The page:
Industrial activities such as shipbuilding, shipping, fishing, petrochemistry, and oil rigs occur along many bayous and rivers in or near urban centers, or near the coast for easy access to open water. Natural waterbodies and man-made canals are often dredged to maintain enough depth for the movement of large ships.
Modifications to Flow:
Levees are naturally created in the process of floods, where sediment will drop out of floodwater immediately next to the waterbody. Levees along many bayous and rivers have been built up higher by people to reduce floods and to maintain a deeper channel for shipping. Levees are also constructed for coastal communities to protect against hurricane storm surge.
Canals and Drainage
Canals and ditches are constructed to increase drainage for agriculture and urban development, or to redirect potential floodwaters away from developed areas. Other canals are constructed to reduce distances for shipping (which must otherwise travel miles of river meanders), and are easier for barges and other large ships to navigate.
Other Controls on Flow
The Old River Control Structure sits at the confluence of the Mississippi, Red, and Atchafalaya Rivers to cirect the majority of flow through the Mississippi. In uncontrolled conditions, the Atchafalaya would "capture" the majority of Mississippi and Red River flows because of its slightly steeper gradient and more direct route to the ocean. This would greatly reduce the amount of water travelling down the Mississippi, which would constrain drinking water sources and shipping.
Emergency Mississippi flood outlets: Bonnet Carre Spillway and Morganza Spillway. These openings in the levee provide an "escape valve" for high water on the River, protecting against flooding in cities downstream, particularly New Orleans.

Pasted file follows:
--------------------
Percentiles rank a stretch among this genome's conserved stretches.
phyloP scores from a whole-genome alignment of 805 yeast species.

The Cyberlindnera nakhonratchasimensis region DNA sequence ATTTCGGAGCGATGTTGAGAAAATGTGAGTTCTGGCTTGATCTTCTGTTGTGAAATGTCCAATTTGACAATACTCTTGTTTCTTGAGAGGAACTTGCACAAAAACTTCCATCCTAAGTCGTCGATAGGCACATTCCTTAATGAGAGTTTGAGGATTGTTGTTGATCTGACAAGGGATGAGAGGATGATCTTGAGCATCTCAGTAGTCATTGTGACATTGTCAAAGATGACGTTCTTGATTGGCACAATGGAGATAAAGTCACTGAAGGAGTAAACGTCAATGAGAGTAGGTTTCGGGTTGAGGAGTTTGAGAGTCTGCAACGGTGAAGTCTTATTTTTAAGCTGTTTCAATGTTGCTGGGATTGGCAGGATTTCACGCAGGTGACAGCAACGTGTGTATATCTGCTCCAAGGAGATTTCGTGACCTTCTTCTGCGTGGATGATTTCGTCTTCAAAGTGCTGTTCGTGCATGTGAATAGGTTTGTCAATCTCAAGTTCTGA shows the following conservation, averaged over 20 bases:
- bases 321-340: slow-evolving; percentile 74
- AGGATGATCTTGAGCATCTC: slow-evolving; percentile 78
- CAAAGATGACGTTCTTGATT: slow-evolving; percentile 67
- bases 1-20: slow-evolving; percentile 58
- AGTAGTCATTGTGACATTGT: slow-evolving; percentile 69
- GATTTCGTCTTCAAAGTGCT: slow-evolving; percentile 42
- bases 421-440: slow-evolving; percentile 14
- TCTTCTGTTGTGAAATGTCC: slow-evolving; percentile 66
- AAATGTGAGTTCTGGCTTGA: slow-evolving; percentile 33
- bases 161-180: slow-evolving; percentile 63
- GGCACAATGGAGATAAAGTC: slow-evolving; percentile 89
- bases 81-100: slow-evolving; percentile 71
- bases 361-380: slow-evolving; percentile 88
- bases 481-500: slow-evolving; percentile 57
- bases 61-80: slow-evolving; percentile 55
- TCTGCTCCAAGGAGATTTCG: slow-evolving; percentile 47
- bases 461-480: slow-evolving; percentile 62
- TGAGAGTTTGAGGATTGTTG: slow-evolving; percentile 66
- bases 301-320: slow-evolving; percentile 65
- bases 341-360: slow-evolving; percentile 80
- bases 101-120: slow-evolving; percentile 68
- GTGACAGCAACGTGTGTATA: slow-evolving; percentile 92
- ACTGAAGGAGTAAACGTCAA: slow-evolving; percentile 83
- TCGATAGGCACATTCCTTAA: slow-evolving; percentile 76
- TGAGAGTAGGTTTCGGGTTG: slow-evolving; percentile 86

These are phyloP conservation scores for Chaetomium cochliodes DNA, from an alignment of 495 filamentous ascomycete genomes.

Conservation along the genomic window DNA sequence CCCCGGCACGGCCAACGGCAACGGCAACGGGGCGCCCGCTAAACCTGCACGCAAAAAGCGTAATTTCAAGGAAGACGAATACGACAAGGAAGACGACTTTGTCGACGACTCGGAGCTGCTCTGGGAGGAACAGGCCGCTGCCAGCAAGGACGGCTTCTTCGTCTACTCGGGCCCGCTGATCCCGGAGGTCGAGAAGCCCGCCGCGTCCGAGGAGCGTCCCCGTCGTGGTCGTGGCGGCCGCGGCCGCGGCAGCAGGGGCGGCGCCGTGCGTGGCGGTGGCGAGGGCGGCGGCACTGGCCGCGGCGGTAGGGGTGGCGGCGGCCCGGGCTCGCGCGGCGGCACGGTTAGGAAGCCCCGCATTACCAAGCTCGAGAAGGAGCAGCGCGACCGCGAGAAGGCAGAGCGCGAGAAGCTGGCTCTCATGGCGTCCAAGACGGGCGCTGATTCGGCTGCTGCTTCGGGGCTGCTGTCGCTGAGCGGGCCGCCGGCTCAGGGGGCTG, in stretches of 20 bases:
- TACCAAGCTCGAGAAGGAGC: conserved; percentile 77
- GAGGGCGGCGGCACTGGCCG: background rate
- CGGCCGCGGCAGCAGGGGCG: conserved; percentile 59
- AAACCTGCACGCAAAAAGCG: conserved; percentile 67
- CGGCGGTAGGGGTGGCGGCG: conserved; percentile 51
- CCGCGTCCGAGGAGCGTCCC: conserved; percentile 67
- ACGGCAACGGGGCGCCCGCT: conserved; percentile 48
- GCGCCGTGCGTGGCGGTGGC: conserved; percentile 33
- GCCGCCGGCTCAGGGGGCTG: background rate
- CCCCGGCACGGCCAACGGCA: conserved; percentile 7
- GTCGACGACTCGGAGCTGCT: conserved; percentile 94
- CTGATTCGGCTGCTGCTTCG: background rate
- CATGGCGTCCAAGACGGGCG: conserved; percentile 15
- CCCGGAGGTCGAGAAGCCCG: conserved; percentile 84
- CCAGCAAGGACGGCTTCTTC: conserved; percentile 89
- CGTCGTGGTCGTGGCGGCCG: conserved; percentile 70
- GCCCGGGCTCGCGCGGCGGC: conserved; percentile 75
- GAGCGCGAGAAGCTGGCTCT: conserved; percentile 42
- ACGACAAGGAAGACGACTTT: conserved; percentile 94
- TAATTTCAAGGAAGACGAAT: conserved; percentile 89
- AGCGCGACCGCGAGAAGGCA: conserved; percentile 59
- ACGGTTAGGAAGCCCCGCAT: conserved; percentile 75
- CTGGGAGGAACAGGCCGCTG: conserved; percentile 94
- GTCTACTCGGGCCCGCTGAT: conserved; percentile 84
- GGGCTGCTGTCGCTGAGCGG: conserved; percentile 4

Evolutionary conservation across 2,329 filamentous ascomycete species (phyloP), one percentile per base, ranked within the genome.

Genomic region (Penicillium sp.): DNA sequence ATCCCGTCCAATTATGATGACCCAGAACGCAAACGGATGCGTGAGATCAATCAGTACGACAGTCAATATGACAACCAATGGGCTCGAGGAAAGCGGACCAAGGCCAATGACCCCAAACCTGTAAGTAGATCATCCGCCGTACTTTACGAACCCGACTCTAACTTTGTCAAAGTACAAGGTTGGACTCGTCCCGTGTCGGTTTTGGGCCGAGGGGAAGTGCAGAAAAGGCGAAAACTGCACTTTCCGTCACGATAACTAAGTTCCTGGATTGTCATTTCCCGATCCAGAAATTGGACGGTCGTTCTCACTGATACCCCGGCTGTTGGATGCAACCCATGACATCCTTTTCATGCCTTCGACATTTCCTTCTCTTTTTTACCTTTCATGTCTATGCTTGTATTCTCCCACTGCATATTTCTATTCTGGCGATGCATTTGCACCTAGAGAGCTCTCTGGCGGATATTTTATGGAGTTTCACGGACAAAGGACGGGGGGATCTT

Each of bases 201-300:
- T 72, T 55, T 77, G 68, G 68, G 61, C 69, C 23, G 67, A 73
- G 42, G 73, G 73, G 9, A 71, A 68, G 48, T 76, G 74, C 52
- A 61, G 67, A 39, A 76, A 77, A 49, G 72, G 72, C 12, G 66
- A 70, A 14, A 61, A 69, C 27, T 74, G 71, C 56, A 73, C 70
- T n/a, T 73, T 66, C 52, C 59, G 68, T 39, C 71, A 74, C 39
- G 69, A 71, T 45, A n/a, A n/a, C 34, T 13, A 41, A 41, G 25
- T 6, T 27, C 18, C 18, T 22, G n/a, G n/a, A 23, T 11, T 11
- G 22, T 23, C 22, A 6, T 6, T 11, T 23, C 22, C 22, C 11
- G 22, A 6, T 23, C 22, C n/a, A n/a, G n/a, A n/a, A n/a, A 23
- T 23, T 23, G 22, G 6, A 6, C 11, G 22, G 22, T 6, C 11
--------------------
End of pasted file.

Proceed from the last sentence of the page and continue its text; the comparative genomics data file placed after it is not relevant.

Geology in the study area consists largely of riverine-derived sediments, mostly silts and clays, deposited in different eras. Layers of sands store water between layers of clay which hold the water in. Some areas have natural artesian groundwater because of the pressure from recharge in northern parts of the study area. Click on the map for a larger and more detailed picture.
Aquifers and Recharge
The Chicot, Southern Hills, and New Orleans (Mississippi Alluvium) aquifer systems generally consist of alternating beds of unconsolidated and semi-consolidated sand, gravel, silt, and clay deposited in flu- vial, deltaic, and near-shore marine environments. Beds in the aquifers generally dip and thicken towards the south and southeast.
The Chicot, Evangeline, and Jasper aquifers are the principal sources of ground water to southwestern Louisiana. The Chicot aquifer is pumped for both rice irrigation and drinking water. The Southern Hills and New Orleans aquifer systems are the primary sources of drinking water in much of southeast Louisiana, but are largely pumped for industrial use. Because of their regional importance, the Chicot and Southern Hills aquifer systems are designated as sole-source aquifers by the Environmental Protection Agency.